Stochastic macroscopic analysis and modelling for traffic management

Research output: ThesisDissertation (TU Delft)

28 Downloads (Pure)

Abstract

When congestion becomes a problem on a road or road network, there are generally three main solution areas available to tackle it: construction, pricing or traffic management. Traffic management became an increasingly preferred option towards the end of the twentieth century as an alternative to construction in many cases. Traffic management proves a more efficient alternative and focusses on influencing traffic flows such that the existing road and network capacity is more effectively utilised resulting in a reduction in congestion. The effectiveness of traffic management is dependent on the ability to influence traffic flow. However, traffic contains a relatively large amount of stochastic behaviour, which is connected to human driving behaviour. The fluctuations that occur in traffic flow due to this stochastic behaviour have a large effect on the effectiveness of traffic management. Furthermore, uncertainty between time dependant scenarios has also shown to have a large influence on the outcome of the analysis of traffic management measures. In the past, little attention has been paid to these effects. Therefore, the main objective of this thesis is to give insight into the stochastic fluctuations and uncertainty in traffic flow for the application of traffic management measures and to propose tools that allow these effects to be analysed and subsequently modelled in aggregated macroscopic flows. In doing this, the necessity to consider uncertainty and fluctuations for traffic management is also demonstrated. Stochastic processes are considered as uncertainty, which describes day-to-day uncertainties between traffic flows, and fluctuations, which describes microscopic variability in the traffic flow. Three main areas are focussed on: the analysis of variations in traffic, modelling fluctuations and uncertainty in traffic, and the visual communication of uncertainty from traffic models.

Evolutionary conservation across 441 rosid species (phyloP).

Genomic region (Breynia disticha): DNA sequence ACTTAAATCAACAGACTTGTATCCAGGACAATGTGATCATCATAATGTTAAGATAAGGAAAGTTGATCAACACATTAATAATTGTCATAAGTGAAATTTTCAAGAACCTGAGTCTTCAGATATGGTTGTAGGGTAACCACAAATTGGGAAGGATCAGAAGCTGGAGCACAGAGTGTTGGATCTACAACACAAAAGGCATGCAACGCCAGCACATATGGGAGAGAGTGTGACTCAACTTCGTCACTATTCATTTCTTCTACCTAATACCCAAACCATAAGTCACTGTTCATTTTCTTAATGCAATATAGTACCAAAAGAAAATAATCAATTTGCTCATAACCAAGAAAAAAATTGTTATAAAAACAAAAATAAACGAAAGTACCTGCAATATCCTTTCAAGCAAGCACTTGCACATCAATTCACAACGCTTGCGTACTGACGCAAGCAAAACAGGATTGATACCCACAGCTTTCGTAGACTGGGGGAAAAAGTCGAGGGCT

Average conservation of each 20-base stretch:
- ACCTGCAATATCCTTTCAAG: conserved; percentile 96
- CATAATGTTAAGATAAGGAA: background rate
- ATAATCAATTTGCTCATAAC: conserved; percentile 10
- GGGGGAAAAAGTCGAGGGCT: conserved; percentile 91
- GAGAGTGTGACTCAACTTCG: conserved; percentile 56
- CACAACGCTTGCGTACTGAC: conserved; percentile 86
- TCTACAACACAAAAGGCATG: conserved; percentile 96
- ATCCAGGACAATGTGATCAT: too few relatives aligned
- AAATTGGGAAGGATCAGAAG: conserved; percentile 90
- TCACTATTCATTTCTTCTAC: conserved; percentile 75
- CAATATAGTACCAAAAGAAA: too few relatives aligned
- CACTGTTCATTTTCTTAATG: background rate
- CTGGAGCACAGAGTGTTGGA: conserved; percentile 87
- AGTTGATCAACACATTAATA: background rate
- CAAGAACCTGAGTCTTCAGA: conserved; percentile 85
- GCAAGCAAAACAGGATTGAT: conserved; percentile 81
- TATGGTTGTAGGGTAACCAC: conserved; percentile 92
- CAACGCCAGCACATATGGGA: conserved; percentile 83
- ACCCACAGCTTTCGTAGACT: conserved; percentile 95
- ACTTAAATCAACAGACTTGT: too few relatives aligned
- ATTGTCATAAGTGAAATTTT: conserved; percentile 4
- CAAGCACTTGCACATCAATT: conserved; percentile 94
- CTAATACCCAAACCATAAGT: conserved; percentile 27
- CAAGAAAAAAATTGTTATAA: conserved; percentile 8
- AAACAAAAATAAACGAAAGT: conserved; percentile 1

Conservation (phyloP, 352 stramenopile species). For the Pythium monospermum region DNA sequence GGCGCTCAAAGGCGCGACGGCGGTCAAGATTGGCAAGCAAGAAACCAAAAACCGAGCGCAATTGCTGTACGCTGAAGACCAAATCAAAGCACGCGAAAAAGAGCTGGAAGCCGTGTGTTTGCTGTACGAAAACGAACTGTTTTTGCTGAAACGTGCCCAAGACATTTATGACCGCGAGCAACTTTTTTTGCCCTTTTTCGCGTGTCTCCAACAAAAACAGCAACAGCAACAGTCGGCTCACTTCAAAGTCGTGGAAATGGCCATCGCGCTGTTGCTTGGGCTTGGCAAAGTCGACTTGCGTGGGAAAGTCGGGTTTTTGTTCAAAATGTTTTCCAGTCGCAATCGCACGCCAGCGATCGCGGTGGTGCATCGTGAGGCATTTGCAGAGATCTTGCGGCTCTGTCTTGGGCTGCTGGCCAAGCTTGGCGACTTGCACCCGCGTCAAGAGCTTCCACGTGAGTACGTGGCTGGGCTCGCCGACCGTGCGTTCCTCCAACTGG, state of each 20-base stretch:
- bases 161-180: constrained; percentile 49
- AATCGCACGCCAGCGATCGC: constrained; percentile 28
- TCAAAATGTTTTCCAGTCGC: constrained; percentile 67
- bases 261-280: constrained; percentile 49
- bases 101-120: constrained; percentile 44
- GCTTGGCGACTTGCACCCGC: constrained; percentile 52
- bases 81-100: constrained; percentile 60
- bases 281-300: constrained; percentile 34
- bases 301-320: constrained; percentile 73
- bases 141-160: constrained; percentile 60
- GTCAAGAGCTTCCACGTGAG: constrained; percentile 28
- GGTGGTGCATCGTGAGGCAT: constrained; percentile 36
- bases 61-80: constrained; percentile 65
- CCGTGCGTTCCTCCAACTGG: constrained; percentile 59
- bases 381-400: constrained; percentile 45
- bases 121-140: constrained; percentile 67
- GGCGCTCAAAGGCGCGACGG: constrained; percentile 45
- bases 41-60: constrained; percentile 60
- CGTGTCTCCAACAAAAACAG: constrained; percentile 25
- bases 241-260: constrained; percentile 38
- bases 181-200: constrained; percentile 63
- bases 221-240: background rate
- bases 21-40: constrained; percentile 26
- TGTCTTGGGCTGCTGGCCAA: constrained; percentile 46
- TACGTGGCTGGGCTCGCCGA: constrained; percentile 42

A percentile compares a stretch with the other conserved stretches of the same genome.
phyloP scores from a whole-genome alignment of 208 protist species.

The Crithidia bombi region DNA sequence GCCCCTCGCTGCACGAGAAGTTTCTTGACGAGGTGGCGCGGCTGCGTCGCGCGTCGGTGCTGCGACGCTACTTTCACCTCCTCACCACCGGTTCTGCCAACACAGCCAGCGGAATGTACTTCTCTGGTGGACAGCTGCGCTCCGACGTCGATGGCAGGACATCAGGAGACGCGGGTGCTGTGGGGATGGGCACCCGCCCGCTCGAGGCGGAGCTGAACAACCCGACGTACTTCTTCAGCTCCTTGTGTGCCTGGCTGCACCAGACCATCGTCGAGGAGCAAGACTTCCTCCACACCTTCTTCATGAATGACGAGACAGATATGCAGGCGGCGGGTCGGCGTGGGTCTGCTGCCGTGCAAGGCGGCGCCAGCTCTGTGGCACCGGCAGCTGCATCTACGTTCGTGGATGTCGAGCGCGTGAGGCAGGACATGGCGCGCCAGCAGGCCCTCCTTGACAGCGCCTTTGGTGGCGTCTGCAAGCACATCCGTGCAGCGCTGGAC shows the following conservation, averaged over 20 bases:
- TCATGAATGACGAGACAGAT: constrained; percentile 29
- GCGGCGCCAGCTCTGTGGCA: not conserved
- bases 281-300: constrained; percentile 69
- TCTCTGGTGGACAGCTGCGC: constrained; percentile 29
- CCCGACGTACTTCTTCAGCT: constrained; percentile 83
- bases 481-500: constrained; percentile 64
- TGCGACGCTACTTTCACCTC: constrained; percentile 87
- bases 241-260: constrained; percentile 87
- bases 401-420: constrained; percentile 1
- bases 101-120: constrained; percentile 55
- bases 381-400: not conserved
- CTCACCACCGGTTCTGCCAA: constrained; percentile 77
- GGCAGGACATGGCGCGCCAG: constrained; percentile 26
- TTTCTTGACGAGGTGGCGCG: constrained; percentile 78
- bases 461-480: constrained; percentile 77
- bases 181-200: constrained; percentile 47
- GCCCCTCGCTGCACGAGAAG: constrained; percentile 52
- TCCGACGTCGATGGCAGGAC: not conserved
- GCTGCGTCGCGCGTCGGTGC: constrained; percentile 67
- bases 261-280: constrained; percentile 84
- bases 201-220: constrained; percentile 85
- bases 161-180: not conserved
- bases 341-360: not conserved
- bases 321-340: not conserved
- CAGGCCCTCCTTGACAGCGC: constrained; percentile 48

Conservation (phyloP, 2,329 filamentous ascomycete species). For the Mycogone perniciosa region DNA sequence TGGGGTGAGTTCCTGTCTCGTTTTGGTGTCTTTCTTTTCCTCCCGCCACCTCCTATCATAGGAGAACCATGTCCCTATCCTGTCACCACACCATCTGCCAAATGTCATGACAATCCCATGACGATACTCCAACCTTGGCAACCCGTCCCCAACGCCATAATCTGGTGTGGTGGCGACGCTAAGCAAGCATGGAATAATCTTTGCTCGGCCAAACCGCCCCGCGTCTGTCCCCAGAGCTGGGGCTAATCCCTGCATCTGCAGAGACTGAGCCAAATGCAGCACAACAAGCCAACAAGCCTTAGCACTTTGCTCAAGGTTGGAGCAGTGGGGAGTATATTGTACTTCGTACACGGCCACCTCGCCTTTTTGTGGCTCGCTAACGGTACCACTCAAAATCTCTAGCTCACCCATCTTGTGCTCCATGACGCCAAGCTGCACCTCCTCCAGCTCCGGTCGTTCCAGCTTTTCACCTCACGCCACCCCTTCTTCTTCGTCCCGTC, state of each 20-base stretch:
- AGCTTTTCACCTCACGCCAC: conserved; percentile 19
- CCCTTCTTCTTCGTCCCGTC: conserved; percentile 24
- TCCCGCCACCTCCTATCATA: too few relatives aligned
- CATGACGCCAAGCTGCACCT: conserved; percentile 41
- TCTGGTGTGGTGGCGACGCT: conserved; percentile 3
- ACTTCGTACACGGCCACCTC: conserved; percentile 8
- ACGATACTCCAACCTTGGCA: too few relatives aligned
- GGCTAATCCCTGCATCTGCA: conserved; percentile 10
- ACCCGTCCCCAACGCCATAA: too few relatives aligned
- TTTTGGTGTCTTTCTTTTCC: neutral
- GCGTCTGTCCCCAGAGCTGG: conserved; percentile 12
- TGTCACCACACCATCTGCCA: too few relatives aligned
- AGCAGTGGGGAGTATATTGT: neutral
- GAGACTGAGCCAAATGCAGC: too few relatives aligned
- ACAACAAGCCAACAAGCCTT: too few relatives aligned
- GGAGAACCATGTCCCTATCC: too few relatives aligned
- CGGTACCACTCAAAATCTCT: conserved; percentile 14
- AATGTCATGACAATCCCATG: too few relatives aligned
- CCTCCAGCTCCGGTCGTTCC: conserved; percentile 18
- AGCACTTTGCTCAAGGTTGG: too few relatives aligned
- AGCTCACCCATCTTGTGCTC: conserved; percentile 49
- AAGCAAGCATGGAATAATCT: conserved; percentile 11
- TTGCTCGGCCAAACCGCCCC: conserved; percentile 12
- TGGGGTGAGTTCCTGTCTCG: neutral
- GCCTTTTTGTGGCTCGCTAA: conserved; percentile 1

Original languageEnglish
Supervisors/Advisors
  • Hoogendoorn, S.P., Supervisor
  • Taale, H., Advisor
  • Snelder, M., Advisor
Award date26 May 2016
Place of PublicationDelft
Publisher
Print ISBNs978-90-5584-201-8
DOIs
Publication statusPublished - 26 May 2016

Fingerprint Dive into the research topics of 'Stochastic macroscopic analysis and modelling for traffic management'. Together they form a unique fingerprint.

  • Cite this